In terms of structure, twisting the syntax in that way is characteristic of how McMichael transforms sentences into lines. Without that twist, readers would not experience the enjambment that “snaps” the red cotton sash back against the seamlessly elastic “I’d wear as a bandolier over my white T-shirt.” Moreover, readers need it so much as a piece of grammatical and factual information by the time they get to it, that they almost do not notice it is also quite powerful as an image of emotional confidence that gets transformed into shocked vulnerability at the “bottom” of the poem. This is what McMichael does most often with such images. Instead of showcasing them, he nearly hides them, so that like shadows and sunlight, structure of syntax becomes structure of line, and point of information becomes resonating image.

This oblique approach is comprehensive and essential to grasping the book’s emotional center. Very clearly, this first poem is about the shattering news of his mother’s death, made more shattering by the way in which it is revealed. Yet the title “mother” is never used. She is referred to simply as “she.” Her absence is made more powerful and acute by this grammatical intimacy. The father and son share this “she”—in fact their closeness to each other seems almost entirely predicated on the presence of this “she” in their lives. Yet their understanding of what constitutes “better” for her is diametrically opposed. The shocked dislocation for the speaker that becomes a fundamental tenet of loving occurs when a single phrase, “she’s better,” is interpreted as differently as is possible in such a situation. The son hears it to mean: She must be recovering—maybe she will be coming home soon. The father means by saying it: She is dead, and that means she does not have to suffer anymore. The father understands something as “better” that is the worst possible scenario for the boy, even as he discovers his understanding of “she’s better” is “wrong.” The only possible comfort here is physical—at least he can sit on his father’s lap while realizing he has misunderstood in the most blaring way imaginable. Such a jarring disjunction between the physical need for comfort and love and the emotional interpretation of words and the motivation behind them is the “square root” of the book.

Yet the poetry’s algebra of emotion is not as simplistic as merely multiplying despair or disconnectedness in exponential ripples. There is a trigonometric relation between poems, a y-axis and an x-axis creating a single graph or function. One of the best examples of such inverse motion is the poem that begins “Three years not so much of squabbles as of routine.” Although it comes close to the end of the narrative, it begins in the same declarative way as the very first poem and is, as such, even more transparent. The first six lines of this poem are entirely uncomplicated syntax, a tactic sustained for twice as long as the opening poem. The syntax does not actually turn its characteristic twist until the ninth line, when the news about the death of the speaker’s father is delivered. In this dialectical opposite to the first poem, the “her” (rather than the “she”) is Linda, the speaker’s second wife, who does give comfort in words, does, for that instant, provide connection in what he beautifully articulates as “the fathomless spare nurturing/ ‘O Jimmie’/ which I still hear in anything she says.” While there simply is not a more stark contrast to “She is better. This is better,” in the whole book, it is also, in a subtle way, its inverse companion. The “still” in the last line of the later poem lets us know this deliberate comforting on Linda’s part is a thing of the past, something he still hears in whatever she is saying, in contrast to the immediacy of the memory described in the first poem. So while this poem differs in that it tells us comforting words are possible, it also reinforces disjunction by subtly reminding us, again through grammar and syntax, that the speaker is making his separate (and perhaps idiosyncratic) connection to these comforting words by merely hearing the sound of Linda’s voice, even if she has not actually spoken such words for years.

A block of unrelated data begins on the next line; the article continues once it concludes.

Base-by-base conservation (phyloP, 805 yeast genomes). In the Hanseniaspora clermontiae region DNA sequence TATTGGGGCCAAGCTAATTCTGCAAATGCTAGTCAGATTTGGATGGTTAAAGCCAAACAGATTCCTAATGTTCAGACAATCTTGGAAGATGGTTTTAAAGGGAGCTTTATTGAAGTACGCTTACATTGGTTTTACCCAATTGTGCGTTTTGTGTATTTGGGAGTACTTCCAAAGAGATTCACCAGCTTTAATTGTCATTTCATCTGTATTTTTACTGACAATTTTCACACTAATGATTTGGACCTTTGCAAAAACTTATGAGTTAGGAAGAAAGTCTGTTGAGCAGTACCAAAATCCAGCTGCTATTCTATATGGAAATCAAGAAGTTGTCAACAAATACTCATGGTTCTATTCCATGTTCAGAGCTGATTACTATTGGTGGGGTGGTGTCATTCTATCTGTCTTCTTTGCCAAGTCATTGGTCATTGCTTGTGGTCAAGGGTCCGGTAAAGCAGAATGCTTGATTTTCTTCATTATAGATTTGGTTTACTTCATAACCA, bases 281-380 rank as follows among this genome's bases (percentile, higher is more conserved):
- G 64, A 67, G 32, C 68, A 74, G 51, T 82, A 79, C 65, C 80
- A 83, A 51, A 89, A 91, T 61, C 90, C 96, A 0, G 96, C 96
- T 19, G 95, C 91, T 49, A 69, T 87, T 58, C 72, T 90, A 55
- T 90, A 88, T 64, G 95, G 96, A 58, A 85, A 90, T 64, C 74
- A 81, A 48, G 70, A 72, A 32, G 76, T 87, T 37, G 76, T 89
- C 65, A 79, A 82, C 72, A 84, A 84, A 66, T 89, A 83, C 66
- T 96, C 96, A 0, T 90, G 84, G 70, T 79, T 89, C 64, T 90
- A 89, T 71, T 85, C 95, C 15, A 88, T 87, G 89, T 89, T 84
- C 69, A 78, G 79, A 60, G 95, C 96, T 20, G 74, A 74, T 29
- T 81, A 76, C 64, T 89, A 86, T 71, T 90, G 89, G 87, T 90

This poem falls in the fifth and last section of the book, which is characterized by even more parched, jagged, syntactic structures, as in the poems that begin “I want her sense of me to be wrong” and “She likes to be out.” Yet these poems, and the one that precedes them that begins, “As he often does when Linda holds him,” share a water-rich language (“languidly,” “fathomless”) that balances and deepens the outcome of the book, and roots the disjunction so fundamental to understanding the poems in the swamps of familial history rather than in strictly marital dynamics, which are themselves formed by such history. The baby’s finger game is described “languidly” and then more overtly when readers are told, “If he could make my fingers fit him as her water,/ if my fingers were her water, it would always have been/ his doing to have left it there, to have taken it away.” Here, the emotional will with which humans substitute one reality for another is seen through a sleepy, mesmerizing, almost whimsical film, with the father granting the son the right to create such a world for himself. There is perhaps no more generous move made in any of the poems.